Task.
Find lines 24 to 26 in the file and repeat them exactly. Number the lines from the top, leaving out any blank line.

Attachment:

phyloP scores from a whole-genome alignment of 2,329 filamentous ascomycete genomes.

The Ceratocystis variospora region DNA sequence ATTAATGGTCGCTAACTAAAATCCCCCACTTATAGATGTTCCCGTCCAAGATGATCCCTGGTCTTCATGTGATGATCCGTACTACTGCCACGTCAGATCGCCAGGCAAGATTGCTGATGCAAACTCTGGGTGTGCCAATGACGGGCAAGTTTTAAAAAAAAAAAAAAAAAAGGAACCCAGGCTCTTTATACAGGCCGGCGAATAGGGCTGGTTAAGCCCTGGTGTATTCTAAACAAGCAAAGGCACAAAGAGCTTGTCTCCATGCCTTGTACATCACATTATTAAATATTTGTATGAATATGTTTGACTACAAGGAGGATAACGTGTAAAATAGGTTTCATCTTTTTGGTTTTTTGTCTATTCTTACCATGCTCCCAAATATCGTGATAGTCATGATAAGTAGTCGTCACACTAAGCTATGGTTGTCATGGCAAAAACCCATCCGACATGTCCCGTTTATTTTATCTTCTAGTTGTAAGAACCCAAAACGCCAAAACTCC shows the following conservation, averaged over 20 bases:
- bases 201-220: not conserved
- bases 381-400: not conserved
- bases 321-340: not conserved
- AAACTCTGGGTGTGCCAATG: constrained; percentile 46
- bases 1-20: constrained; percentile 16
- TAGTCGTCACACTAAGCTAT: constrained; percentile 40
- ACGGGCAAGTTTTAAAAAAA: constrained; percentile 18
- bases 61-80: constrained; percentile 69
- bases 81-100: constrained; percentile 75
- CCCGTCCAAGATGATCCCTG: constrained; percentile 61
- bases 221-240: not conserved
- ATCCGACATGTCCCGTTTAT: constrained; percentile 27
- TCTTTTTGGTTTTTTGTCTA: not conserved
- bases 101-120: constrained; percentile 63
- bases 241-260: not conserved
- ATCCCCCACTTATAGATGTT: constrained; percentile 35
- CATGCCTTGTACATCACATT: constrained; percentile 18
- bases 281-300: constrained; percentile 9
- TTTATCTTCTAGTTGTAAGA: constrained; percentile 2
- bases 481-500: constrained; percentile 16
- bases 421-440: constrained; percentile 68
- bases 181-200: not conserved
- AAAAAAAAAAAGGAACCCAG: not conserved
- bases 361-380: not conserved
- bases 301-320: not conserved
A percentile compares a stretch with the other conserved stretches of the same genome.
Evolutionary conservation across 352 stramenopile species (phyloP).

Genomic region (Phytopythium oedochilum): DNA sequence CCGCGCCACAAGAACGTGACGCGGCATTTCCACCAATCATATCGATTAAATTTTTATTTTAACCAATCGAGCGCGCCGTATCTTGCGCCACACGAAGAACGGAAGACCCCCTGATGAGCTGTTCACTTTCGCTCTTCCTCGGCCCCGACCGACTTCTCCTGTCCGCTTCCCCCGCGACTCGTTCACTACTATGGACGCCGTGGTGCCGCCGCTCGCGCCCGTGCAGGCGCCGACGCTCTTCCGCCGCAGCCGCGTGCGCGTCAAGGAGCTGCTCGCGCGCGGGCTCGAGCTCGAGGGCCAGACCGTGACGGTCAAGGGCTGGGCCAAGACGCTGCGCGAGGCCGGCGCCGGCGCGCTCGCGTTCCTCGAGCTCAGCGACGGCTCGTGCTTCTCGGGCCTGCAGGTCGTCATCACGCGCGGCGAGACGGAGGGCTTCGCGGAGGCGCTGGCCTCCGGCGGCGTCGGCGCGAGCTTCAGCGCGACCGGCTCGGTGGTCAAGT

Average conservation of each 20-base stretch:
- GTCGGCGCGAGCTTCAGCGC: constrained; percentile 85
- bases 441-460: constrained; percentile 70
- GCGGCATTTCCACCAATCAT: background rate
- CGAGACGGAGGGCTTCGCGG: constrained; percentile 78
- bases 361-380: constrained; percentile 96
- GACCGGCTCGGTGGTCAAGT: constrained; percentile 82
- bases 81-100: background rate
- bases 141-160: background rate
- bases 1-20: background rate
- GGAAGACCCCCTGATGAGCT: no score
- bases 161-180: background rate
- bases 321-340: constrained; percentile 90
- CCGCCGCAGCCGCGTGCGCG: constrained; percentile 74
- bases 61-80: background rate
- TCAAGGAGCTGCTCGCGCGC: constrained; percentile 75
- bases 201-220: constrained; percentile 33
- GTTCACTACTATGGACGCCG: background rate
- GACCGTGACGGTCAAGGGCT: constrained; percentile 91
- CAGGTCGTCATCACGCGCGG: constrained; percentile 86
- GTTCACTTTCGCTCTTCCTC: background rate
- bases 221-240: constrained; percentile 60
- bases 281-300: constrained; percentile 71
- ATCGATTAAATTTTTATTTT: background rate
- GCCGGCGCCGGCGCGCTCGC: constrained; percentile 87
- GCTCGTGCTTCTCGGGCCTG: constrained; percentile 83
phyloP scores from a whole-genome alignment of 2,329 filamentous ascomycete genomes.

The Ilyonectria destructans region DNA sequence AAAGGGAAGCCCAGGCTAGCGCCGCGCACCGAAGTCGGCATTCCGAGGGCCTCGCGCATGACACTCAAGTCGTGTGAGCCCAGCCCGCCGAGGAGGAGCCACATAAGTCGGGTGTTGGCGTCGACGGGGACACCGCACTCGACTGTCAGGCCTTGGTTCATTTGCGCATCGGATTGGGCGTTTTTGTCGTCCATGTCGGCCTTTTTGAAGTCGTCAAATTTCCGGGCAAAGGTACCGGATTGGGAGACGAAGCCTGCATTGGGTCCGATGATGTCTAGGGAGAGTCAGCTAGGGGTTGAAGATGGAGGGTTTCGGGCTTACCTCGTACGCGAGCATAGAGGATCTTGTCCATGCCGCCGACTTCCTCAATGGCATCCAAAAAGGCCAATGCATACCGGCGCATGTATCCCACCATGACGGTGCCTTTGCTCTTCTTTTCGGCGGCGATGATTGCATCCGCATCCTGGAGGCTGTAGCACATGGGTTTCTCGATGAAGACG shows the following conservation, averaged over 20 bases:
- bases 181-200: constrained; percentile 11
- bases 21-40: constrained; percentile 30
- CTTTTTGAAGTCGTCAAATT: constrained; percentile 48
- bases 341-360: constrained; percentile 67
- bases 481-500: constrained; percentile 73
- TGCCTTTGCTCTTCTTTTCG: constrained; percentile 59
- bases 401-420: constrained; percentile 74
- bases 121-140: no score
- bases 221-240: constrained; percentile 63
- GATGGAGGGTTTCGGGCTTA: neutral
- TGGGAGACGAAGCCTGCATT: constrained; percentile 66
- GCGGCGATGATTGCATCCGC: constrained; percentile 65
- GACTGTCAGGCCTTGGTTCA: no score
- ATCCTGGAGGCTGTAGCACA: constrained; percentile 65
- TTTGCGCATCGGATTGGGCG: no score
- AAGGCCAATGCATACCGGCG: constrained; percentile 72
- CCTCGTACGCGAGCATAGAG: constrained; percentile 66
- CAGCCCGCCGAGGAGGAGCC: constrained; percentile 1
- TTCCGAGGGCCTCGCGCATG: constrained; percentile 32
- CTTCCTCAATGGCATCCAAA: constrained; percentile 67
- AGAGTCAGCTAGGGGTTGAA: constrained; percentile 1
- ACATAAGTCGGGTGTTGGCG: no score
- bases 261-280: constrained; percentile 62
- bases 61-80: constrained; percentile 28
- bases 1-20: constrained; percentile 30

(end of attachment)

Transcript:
- bases 181-200: not conserved
- AAAAAAAAAAAGGAACCCAG: not conserved
- bases 361-380: not conserved